Some hives are still empty at the back. Here you can see the last comb from one hive which is totally empty. I guess I will have to continue feeding them with sugar syrup.

Monday, September 15, 2014

Borage still in flower

Borago has a very long blooming season and is loved by the bees. It is known for the bees to ignore Clover if there is a substantial amount of Borage in the locality. I will be planting lots of it from next year on.
According to a German study (Maurizio & Grafl) Borago can give 59-211 kg of honey per Hectare, 200 kg according to a Belgium study (Janssens et al.) and 360-400 kg per hectare according to a Russian study (Pel'menev et al.). Since Borago is sensitive to drought we can assume that bees get less honey if the soil is dry and more if its wet, hence these huge differences in studies mentioned above I suppose.
Note the light greenish-creamy yellow pollen.
In the Norwegian book "The big bee plant book for beekeepers" they write that Borago is a very rich plant in both nectar (3 starts out of 3) and pollen (2 starts out of 3).
The nectar has 19-54% sugar.

Monday, September 8, 2014

Autumn planting for the bees

People mostly think about Spring time when planting for the bees but indeed one can also plant in Autumn. As a matter of fact most trees, bushes and bulb plants need to be planted in Autumn, because if planted in Spring they might easily dehydrate since their roots are too short and bulbs need cold stratification period. So get out into your garden and go on planting, but make sure to avoid pesticides of all types :)
I vowed to be planting every year (Autumn) at least 10 trees and bushes and 300 bulb (Crocus, Scilla and Snow drops). Some ideas on bee friendly gardening; The Pollinator Gardening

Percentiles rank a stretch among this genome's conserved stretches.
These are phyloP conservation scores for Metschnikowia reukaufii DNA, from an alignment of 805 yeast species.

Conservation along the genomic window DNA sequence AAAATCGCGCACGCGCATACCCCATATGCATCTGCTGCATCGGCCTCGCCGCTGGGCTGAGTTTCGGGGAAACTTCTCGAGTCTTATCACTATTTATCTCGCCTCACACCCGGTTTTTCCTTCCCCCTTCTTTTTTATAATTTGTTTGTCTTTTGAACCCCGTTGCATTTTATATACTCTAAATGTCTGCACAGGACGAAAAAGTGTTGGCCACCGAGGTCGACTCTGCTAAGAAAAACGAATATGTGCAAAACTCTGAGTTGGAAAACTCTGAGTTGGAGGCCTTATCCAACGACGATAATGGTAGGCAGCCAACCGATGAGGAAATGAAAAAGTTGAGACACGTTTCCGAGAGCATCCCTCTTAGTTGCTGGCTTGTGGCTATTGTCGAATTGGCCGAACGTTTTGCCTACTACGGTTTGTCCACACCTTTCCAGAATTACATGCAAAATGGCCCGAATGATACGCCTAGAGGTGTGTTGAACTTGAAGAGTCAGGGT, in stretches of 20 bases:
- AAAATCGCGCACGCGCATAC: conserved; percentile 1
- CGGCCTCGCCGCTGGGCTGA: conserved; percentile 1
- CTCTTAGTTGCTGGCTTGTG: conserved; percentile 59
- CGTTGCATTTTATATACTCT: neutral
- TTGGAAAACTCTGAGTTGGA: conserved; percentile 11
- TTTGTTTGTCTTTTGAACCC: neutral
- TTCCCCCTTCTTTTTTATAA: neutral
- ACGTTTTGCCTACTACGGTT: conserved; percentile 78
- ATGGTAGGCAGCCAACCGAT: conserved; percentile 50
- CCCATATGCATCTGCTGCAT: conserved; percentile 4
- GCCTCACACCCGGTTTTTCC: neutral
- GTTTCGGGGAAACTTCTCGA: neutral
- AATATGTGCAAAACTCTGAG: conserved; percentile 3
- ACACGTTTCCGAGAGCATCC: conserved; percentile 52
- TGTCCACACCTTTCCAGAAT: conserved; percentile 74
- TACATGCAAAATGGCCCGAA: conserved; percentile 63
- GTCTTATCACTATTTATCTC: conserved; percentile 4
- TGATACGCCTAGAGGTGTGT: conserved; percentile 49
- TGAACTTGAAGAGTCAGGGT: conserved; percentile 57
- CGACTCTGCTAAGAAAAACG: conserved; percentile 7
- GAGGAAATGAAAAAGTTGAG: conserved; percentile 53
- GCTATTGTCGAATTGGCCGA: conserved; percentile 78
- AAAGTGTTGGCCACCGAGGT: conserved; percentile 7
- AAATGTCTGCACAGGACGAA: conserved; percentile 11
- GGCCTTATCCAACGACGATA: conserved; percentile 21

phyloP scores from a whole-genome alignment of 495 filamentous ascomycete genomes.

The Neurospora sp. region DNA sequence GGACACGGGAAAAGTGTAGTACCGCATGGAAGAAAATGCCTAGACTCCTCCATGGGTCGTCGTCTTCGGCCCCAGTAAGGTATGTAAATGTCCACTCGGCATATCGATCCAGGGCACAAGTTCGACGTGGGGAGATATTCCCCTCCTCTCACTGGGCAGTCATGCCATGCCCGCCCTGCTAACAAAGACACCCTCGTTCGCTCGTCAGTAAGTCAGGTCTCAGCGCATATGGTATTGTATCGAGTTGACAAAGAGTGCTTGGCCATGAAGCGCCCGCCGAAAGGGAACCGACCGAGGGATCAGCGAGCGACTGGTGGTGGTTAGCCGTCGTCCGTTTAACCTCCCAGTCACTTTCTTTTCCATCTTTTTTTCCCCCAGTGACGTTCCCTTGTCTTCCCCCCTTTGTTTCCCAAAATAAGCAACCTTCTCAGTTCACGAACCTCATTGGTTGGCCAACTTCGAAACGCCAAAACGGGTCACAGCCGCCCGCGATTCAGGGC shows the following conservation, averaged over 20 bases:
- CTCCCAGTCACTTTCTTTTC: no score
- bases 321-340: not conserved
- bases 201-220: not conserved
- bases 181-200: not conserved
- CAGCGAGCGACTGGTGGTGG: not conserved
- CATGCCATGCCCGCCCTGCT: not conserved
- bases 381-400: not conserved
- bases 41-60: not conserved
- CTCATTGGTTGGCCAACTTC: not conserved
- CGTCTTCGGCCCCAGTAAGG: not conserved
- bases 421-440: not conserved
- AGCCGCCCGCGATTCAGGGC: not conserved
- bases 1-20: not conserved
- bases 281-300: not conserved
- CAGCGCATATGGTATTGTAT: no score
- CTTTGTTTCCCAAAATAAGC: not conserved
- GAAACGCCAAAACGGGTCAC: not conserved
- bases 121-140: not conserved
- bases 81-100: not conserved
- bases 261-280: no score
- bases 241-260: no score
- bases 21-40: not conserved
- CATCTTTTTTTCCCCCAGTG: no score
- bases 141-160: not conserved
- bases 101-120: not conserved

I have visited my parents in law last weekend. They have a small shrubbery which is a bit overgrown so they were happy to hear that I would like to plant some of the trees they had for bees on our new farm. So I grabbed a shovel and started digging up Hawthorn, Rowan, Oak, Aronia and plants like Asters and Marjoram. I even bought 10 Blueberry bushes and spring blooming Cotoneaster bushes in a near by shop. I needed a trailer to get all that back to our farm, some 200 km away.
I ordered 300 bulbs from ebay very cheap. 100 of each: Crocus, Scilla and Snow Drops. I made sure they are not sprayed with pesticides. The supplier reassured me that they use no pesticides since I am keeping bees this was of utmost importance for me and they respected this.
Spring bulbs of Crocus, Scilla and Snow Drops

This video explains about planting bee friendly gardens;

Sunday, September 7, 2014

Apiary of an old Dansih beekeeper

We visited my parents in law this weekend. My wife's father is a conventional beekeeper who at one stage had 24 hives but with age and less strength he now keeps only 6 colonies. Most of his hives are the traditional horizontal Danish Hives aka Tråg-hive.
Of course he always makes sure to bring me out into the apiary to show me his bees :)
 he makes sure that first things come first ;) lighting the smoker!
 Most of his hives are the traditional danish hives also used in Sweden. Some hives are supered conventionals.
 Tråg-hives can be supered that is why they look so tall.
 He also makes sure I too inspect at least one hive
 Here you can see the double walls in the brood part.
 He introduced a new Queen from another beekeeper last week and is trying to find her ...

And here she is :)